Which wines work best with Chinese food? – The Irish Times

Talking about Chinese food as a whole is a bit like saying European food is all the same. Each province has its own very different food offerings. We probably know Cantonese and Szechuan best here in Ireland. A Chinese meal often involves a range of dishes served at the same time, so individual wine matches may be unnecessary. However, one of the white wines suggested here, along with a New World Pinot Noir, should cover most bases.

China is a major producer of wine, although most of the population prefer baijiu, their grain-based spirit, or beer. When they drink wine, it is usually medium-bodied and red, although white wine is becoming increasingly popular among younger female consumers.

As with most other cuisines, it’s worth pairing lighter dishes with similar wines, including Cantonese dishes such as steamed fish, stir-fried prawns, scallops and dim sum. Wines with a hint of sweet often go well with the sweet and sour character of many Chinese dishes. I also find dry wines with lots of ripe fruit work well.

Gewürztraminer is often mentioned as a good match for Chinese food and it works well. This also applies to the dry German, Austrian, Alsatian or New Zealand Riesling. I would definitely include Albariño from Rías Baixas, Elzas Pinot Gris and Grüner Veltliner from Austria, which is often one of the best matches of them all.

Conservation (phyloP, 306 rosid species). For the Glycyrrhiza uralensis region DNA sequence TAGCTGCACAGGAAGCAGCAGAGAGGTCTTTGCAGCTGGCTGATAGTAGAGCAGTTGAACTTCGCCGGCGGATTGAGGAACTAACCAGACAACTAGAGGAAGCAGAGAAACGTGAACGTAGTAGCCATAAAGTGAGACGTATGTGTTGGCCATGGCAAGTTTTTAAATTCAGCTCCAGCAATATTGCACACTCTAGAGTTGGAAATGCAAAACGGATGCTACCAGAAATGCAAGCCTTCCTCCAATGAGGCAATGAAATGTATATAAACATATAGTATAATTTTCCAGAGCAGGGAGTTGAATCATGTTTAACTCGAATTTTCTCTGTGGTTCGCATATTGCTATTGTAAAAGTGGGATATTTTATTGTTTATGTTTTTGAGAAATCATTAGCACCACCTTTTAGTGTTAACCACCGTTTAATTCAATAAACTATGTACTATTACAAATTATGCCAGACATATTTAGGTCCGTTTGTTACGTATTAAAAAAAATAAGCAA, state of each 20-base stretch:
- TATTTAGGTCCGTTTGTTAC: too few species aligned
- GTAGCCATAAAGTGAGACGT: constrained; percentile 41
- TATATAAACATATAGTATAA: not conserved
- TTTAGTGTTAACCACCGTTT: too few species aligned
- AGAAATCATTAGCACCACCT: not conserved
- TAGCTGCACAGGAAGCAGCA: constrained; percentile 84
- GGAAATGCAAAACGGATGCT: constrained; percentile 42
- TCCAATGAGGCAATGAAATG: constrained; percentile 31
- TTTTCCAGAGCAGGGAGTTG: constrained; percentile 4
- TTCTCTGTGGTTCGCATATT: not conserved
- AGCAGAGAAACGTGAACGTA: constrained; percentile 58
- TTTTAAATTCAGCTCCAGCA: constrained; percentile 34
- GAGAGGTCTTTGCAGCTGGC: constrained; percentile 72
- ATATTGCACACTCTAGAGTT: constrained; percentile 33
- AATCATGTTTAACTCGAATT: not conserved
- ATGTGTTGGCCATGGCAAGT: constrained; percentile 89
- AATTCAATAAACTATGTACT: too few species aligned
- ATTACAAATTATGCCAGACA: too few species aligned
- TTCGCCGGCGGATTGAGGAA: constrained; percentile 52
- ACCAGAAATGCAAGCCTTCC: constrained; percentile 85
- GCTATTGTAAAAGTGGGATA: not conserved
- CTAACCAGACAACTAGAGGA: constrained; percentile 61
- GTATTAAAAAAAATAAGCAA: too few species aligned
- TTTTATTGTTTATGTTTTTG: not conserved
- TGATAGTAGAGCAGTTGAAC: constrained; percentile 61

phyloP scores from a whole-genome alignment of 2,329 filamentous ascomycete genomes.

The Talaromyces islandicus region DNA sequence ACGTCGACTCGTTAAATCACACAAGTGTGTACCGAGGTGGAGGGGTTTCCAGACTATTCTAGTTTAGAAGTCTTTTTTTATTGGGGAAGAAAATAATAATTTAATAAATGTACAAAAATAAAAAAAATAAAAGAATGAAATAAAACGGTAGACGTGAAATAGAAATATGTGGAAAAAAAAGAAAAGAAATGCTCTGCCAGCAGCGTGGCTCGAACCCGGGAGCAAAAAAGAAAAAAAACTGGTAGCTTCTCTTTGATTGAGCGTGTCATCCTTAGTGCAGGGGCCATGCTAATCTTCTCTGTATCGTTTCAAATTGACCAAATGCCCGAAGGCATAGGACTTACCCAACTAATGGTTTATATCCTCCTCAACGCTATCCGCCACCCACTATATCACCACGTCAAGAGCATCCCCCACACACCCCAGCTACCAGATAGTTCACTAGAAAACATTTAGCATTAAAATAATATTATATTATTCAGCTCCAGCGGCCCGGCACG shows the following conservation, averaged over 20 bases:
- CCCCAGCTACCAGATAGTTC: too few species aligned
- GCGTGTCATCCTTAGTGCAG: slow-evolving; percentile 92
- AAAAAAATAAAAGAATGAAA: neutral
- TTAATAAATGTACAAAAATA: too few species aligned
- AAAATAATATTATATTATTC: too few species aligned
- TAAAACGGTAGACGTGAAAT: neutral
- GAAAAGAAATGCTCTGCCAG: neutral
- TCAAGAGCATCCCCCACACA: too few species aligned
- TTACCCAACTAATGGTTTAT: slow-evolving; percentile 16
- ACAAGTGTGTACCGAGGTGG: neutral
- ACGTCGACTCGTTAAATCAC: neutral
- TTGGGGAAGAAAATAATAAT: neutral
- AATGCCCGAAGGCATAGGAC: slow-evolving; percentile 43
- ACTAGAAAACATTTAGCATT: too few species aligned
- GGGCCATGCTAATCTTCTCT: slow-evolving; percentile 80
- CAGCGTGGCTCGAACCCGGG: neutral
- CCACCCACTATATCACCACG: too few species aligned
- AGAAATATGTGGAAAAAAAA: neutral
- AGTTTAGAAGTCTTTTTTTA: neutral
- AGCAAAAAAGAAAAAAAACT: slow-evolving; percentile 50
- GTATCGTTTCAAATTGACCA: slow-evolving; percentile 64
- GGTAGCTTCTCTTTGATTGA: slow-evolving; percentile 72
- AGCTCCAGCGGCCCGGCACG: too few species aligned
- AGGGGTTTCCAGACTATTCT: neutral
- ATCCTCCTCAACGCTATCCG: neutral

With roast duck, including the classic Peking duck with pancakes, I’d go for a fruity New World Pinot Noir from New Zealand or Chile, or California if you want to get out of the boat.

Fiery hot Szechuan dishes are more difficult and call for something more substantial, such as a great Malbec from Argentina, an Australian Shiraz or a full-bodied, warming red blend from the southern Rhone.

If you’re planning to celebrate the Chinese New Year in style, it’s worth remembering that sparkling wine goes with a wide variety of dishes, including many Chinese dishes. This includes champagne, French crémants, Spanish cava and Australian sparkling wine.

Viña Chocolan Merlot Reserva 2020, Valle de Maipo

14%, €11.21, reduced from €14.95

Smooth, smoky red berry fruit with a nicely rounded finish. Try it with roast pork belly, black bean casseroles.


Gigondas 2019, Remy Ferbras

14.5%, €18 reduced from €21.99

Rich and powerful with round ripe red fruits and hints of leather. Delicious with Szechuan beef or a spicy stew.

super value

Sin Palabras Albarino 2020, Rías Baixas

13.5%, €22

A very attractive plump Albariño with juicy ripe pear fruits and a refreshing citrus touch. Goes well with all kinds of fish dishes.

Baggot Street wines; A taste of Spain; Green Man wines; Sweeney’s D3; Whelehan’s, Loughlinstown; The Nude Wine Company; D-six

Grüner Veltliner Alte Setzen Markus Huber 2021, Transiental

13.5%, €24

Bursting with juicy, mouth-watering pear and peach fruits plus some spicy ginger, finishing dry. Drink it with gingerly stir-fried chicken, steamed dim sum and all kinds of seafood.

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